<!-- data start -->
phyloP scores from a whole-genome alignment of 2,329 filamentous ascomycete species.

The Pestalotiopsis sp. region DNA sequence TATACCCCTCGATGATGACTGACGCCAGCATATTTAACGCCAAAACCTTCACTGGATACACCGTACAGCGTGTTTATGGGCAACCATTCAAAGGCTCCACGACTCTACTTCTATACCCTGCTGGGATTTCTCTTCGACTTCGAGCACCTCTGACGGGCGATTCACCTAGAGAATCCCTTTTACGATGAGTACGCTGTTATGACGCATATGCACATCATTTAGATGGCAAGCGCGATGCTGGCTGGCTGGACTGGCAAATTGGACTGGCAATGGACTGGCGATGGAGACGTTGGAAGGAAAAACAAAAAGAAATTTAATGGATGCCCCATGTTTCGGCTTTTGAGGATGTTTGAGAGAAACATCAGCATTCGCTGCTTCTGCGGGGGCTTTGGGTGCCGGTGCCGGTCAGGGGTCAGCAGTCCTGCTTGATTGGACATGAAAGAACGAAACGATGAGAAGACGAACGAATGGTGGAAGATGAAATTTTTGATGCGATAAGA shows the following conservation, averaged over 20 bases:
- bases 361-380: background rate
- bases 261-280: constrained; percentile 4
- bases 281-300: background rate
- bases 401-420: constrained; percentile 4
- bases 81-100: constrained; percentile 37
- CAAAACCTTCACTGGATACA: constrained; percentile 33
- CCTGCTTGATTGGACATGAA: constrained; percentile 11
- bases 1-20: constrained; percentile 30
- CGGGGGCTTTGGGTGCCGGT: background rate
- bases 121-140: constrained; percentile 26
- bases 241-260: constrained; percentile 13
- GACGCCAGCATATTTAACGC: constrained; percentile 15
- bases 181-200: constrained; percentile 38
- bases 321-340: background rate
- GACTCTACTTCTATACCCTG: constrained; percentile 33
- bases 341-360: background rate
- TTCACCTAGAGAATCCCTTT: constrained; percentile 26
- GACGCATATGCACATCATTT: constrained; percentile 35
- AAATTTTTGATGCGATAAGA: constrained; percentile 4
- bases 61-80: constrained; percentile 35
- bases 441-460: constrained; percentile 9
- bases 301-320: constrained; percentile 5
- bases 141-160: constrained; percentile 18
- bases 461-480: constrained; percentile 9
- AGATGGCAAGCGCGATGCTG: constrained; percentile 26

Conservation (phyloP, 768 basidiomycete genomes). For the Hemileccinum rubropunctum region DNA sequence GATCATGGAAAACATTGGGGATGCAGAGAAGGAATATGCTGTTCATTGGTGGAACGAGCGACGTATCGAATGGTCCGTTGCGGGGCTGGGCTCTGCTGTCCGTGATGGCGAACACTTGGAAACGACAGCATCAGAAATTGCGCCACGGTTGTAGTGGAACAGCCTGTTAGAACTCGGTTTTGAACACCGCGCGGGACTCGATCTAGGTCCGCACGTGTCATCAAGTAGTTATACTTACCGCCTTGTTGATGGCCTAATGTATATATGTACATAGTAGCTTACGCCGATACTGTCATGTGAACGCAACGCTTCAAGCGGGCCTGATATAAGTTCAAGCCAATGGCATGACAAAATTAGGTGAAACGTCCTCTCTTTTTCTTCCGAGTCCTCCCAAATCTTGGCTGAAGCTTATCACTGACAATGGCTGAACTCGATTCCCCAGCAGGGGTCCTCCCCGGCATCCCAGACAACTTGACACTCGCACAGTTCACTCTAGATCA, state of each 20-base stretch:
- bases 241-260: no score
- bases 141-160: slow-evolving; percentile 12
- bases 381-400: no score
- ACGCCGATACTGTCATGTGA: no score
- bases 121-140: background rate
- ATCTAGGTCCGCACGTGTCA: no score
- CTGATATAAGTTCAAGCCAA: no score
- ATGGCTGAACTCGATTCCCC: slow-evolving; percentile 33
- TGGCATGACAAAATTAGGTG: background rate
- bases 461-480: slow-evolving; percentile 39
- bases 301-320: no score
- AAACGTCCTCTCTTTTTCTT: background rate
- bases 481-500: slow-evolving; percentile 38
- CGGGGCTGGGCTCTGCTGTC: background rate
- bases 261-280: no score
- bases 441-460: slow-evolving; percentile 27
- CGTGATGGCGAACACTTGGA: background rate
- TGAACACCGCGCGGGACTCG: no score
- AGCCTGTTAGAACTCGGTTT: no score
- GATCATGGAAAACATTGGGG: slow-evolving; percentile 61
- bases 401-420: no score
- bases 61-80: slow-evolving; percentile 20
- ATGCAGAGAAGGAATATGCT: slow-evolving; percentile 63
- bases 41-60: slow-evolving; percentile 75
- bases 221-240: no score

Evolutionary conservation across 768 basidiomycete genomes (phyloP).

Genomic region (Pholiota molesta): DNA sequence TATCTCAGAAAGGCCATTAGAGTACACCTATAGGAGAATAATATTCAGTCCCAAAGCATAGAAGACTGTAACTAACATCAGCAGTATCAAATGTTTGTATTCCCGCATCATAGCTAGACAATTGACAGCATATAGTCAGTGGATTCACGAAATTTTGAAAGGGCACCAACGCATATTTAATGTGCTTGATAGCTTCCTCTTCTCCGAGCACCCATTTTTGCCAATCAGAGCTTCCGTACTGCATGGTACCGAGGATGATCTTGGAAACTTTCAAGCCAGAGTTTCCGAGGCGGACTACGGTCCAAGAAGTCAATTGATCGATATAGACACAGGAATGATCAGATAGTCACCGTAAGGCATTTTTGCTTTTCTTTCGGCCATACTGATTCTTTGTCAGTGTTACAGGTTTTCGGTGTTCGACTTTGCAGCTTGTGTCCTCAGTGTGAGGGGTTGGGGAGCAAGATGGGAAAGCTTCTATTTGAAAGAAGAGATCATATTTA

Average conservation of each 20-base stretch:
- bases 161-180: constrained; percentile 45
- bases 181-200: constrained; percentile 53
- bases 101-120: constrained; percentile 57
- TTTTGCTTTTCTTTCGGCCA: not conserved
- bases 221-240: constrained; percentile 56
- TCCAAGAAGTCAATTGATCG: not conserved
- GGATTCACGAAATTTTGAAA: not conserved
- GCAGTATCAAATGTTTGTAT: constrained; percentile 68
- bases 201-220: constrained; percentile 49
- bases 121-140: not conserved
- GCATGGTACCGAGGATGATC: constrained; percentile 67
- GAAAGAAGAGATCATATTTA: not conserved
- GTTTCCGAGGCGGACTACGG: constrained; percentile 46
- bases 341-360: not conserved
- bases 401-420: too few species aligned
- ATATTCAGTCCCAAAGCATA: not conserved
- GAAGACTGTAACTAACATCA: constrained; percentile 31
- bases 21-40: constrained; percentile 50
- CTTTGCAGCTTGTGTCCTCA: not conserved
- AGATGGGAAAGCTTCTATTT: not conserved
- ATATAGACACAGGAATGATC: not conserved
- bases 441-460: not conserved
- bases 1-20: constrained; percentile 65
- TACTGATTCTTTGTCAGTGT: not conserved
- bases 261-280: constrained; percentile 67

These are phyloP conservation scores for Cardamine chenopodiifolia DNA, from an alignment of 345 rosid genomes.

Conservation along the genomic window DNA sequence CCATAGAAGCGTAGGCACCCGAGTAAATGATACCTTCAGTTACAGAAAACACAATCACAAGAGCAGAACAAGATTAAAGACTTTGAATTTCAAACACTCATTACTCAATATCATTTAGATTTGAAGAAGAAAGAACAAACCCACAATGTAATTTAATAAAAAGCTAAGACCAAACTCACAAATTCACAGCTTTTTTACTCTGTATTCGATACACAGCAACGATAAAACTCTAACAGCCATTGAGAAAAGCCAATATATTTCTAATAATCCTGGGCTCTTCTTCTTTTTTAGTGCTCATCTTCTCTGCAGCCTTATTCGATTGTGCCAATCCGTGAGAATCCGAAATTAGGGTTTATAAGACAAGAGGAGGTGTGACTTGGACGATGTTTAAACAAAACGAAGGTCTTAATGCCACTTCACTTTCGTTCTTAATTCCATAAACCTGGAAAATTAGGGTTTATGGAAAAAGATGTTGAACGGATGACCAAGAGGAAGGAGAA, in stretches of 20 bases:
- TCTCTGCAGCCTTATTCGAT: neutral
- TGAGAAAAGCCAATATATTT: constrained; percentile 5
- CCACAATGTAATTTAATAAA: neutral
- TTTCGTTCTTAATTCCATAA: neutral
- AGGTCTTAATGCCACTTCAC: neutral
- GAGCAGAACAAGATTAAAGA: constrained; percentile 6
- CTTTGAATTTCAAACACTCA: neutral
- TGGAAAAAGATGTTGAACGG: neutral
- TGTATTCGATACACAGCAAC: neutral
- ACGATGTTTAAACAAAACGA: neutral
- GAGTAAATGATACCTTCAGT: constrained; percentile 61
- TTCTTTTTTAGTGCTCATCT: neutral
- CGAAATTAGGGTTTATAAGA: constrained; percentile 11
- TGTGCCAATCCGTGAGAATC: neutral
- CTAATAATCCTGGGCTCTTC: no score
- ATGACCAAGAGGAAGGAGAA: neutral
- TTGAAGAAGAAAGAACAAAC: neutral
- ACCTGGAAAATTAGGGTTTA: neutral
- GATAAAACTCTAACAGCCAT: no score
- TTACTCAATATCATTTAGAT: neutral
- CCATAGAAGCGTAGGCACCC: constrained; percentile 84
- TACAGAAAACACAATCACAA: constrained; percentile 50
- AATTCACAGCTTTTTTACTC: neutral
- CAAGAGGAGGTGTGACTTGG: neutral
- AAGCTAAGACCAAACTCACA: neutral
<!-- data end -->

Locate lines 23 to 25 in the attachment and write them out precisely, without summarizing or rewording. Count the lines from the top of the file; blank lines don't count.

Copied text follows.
- bases 441-460: constrained; percentile 9
- bases 301-320: constrained; percentile 5
- bases 141-160: constrained; percentile 18